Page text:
First came autographs, then wrestlers stage a brawl for fans at Harundale Mall

February 21, 1993|By Peter Hermann | Peter Hermann,Staff Writer

It was quiet at Harundale Mall yesterday afternoon until Morgus the Maniac walked in and took his straitjacket off.

"He's on leave today," said Morgus' mother, Grace Watson, a real-life registered nurse. "I can't control him."

Indeed she couldn't. The ensuing battle with his former partner, Adrian Hall, eventually involved many of the other pro wrestlers who signed autographs for hundreds of people who waited hours to see them.

The wrestlers toppled chairs and banged into tables as curious shoppers packed around the fracas. Eventually, the Maniac dunked Mr. Hall's head in the water fountain.

"Put the animal away," shouted Bulldozer Benton, as the bearded Maniac, sporting a "Bellview State Sanitarium" shirt, stared down his nemesis with fists clenched. Maniac's father, Maurice Watson, played the part of a doctor.

The drama was a mini-preview for March 5, when the Wrestling Independent Network (WIN) sponsors an event at the Earleigh Heights Fire Hall, which will include a match between the Maniac and Mr. Hall -- "Beauty vs. the Beast."

Proceeds from that match as well as from yesterday's autograph session are being donated to the Cystic Fibrosis Foundation. About 400 people paid $1 to meet the seven wrestlers who showed up.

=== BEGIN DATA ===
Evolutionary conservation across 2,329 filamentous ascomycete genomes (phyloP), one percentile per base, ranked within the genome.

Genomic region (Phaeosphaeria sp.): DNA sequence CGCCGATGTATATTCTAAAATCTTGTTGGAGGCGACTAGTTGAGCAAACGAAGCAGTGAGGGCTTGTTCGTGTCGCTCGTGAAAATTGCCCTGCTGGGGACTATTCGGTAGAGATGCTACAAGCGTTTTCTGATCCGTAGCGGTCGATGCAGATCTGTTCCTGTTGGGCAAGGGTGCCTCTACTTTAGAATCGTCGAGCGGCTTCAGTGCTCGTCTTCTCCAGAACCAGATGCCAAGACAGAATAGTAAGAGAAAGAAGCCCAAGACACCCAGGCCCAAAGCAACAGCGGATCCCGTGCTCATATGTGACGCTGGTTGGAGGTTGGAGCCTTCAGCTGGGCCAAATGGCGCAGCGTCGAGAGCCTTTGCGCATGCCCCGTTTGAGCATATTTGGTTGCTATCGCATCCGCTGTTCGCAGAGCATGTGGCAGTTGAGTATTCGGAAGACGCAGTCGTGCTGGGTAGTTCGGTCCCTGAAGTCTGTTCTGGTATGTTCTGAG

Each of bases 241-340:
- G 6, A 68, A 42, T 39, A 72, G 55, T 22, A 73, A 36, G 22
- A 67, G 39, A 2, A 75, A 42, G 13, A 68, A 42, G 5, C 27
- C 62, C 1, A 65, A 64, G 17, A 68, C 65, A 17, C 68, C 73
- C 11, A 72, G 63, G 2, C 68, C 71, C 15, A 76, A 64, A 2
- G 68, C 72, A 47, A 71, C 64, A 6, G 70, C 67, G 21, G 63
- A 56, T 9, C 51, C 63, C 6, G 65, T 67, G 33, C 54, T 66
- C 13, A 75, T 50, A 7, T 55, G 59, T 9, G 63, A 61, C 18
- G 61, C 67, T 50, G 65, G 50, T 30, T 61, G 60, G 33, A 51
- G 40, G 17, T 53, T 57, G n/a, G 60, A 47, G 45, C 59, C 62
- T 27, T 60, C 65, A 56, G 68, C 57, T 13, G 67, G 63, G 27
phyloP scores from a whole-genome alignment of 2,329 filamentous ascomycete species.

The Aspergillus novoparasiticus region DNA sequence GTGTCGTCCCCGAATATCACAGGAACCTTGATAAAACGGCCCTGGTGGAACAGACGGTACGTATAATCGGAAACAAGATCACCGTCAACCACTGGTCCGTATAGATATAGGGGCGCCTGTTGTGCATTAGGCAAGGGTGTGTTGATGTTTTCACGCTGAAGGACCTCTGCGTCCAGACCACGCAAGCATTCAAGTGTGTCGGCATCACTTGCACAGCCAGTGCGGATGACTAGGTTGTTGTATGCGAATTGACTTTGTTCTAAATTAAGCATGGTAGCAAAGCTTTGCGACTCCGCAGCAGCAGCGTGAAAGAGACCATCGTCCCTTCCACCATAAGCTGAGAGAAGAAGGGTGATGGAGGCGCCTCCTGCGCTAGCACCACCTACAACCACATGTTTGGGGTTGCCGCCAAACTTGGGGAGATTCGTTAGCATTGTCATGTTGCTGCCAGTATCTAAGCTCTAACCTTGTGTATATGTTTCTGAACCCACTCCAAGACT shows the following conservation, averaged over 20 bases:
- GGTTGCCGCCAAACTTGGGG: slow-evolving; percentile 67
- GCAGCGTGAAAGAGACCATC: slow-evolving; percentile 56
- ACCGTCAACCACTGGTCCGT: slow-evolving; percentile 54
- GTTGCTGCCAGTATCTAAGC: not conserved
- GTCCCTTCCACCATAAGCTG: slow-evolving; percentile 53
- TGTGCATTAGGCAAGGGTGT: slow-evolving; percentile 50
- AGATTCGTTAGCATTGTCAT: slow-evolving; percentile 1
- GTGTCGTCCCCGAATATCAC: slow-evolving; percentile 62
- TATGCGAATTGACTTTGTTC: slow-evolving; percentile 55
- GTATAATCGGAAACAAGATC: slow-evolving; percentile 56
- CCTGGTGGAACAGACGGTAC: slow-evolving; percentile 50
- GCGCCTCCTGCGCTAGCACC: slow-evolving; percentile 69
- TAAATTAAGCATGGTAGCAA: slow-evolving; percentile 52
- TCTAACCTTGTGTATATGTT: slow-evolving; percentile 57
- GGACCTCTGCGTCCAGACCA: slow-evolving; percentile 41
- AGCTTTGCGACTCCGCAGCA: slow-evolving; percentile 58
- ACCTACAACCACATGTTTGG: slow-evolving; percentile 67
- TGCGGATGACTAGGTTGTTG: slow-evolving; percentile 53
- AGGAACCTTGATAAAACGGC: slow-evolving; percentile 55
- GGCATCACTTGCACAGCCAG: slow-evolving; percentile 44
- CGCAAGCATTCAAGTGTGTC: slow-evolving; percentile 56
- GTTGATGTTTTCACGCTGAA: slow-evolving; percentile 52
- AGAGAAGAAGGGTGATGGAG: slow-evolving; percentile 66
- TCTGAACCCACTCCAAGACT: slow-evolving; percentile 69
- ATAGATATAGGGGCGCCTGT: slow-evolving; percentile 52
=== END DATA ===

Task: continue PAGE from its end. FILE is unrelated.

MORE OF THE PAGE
But the star attraction, Nikolai Volkoff, had a last-minute match in Connecticut and never showed. Most of the people interviewed said they came to see the famous Russian "bad guy" of pro wrestling whose trademark is singing the former Soviet Union's national anthem before every match. Mr. Volkoff, who lives in Middle River, was the World Wresting Federation tag team champion in the early 1980s.

"I used to watch him as a kid," said Karen Hoyer, a wrestling fan who lives in Pasadena and was at the mall yesterday.

"This one is a wrestling fanatic," Terri Russell said of her 5-year-old son, Jake. "We drove all the way up from Mayo for this. He watches wrestling 10 hours a day on TV."

Jake went through the line many times collecting autographs and showing off his Hulk Hogan T-Shirt and action figure. "I love the WWF," is all he would say.

Many of the fans delighted in encouraging the wrestlers to yell and scream at one another, mostly about who would beat whom next month.

"I love it," said Ray Peiffer of Glen Burnie, who called the Maniac his favorite.

One of the more outgoing wrestlers was Axl Rotten, a big, heavy-set man who may play a bad guy in the ring but was genuinely nice while dealing with his fans -- even though he showed off photographs of himself with a bloodied face from having his head scraped across a steel cage.

"Would you like to see my cuts," he asked Kathy Harvey, of Glen Burnie. "Do you like them? Do you want to kiss them and make them better?"

Answered Ms. Harvey: "Are you a good one or a bad one?"

"My name is Rotten. What do you think?" came Axl's reply.

Ms. Harvey had stood in line for about an hour with her son, Bernie, 8, who was determined to wait for Nikolai Volkoff. "I don't think he will let me leave," she said.

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